Sunday, March 2, 2003

Local artist welcomes visitors to Wexner show


Visual arts

By Marilyn Bauer
The Cincinnati Enquirer

The Wexner Center for the Arts in Columbus is still under construction, but its innovative exhibitions continue.

Through April 20 at the Columbus College of Art & Design, Away From Home features playful new takes on home, travel, communication, exile and displacement by emerging artists from around the globe - including Cincinnati.

Jill Rowinski's installation begins in the Canzani Center's entrance hall, where you cross an arrangement of common welcome mats.

There's also a stack of more than 100 ruffled pink-and-white gingham aprons that Rowinski wears for a performance piece.

She stands on a pedestal of welcome mats while assistants dress her in the aprons. She greets visitors with conventional hospitable clichÈs, sometimes accompanied by a tenor singing about home.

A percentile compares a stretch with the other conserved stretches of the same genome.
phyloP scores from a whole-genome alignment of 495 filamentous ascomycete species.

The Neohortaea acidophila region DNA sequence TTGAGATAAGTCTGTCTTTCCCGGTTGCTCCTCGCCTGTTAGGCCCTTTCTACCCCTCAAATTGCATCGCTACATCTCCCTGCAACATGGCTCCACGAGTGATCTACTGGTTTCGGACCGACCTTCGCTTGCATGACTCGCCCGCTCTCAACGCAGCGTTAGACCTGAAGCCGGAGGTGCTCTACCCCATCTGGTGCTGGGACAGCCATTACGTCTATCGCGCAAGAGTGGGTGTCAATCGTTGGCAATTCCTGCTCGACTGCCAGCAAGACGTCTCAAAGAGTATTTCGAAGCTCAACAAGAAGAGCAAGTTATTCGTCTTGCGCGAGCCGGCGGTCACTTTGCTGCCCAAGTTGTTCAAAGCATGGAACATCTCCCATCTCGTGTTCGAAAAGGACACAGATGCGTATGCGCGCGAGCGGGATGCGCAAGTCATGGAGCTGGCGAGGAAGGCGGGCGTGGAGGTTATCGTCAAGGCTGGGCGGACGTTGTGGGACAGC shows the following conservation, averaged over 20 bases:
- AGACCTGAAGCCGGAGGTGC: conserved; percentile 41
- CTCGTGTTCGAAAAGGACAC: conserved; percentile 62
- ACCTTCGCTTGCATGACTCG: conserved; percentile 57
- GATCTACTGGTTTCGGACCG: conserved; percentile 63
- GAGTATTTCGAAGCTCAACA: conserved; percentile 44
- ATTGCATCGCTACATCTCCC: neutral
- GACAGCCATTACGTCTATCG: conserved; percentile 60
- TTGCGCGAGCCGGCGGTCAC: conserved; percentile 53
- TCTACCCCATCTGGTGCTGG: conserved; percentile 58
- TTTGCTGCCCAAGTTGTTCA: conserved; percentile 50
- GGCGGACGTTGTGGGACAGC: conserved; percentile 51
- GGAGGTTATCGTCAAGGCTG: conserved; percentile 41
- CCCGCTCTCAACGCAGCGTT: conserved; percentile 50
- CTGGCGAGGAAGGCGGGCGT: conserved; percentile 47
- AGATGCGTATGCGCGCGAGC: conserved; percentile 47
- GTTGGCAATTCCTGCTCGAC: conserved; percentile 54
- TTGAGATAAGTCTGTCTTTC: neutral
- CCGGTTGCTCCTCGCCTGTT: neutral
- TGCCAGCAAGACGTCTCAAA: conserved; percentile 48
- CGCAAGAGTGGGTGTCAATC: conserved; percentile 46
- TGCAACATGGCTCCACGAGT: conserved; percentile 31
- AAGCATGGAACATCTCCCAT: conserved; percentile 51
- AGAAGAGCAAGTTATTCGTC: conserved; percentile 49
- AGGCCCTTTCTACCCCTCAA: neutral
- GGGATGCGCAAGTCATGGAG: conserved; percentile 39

Rowinski will perform at 11 a.m. Saturday, 6 p.m. March 13, 11 a.m. March 29, 1:30 p.m. April 6 and 11 a.m. April 12. For more, contact the Wexner at (614) 292-3535.

Art as a second language: The Contemporary Arts Center is looking for new docents to help with the larger-than-average crowds expected to descend upon the museum with the opening of the new building and the much-anticipated inaugural show.

This year, according to curator of education Lisa Buck, there are more than just the intrinsic rewards of working with children and learning about contemporary art. There are social opportunities, parties and trips.

"Our docents are the kind of people you want to get to know," she says. How can you lose? Training starts this month with "Art as a Second Language." For more information, contact Laura Stewart at 345-8419 or education@cacmail.org.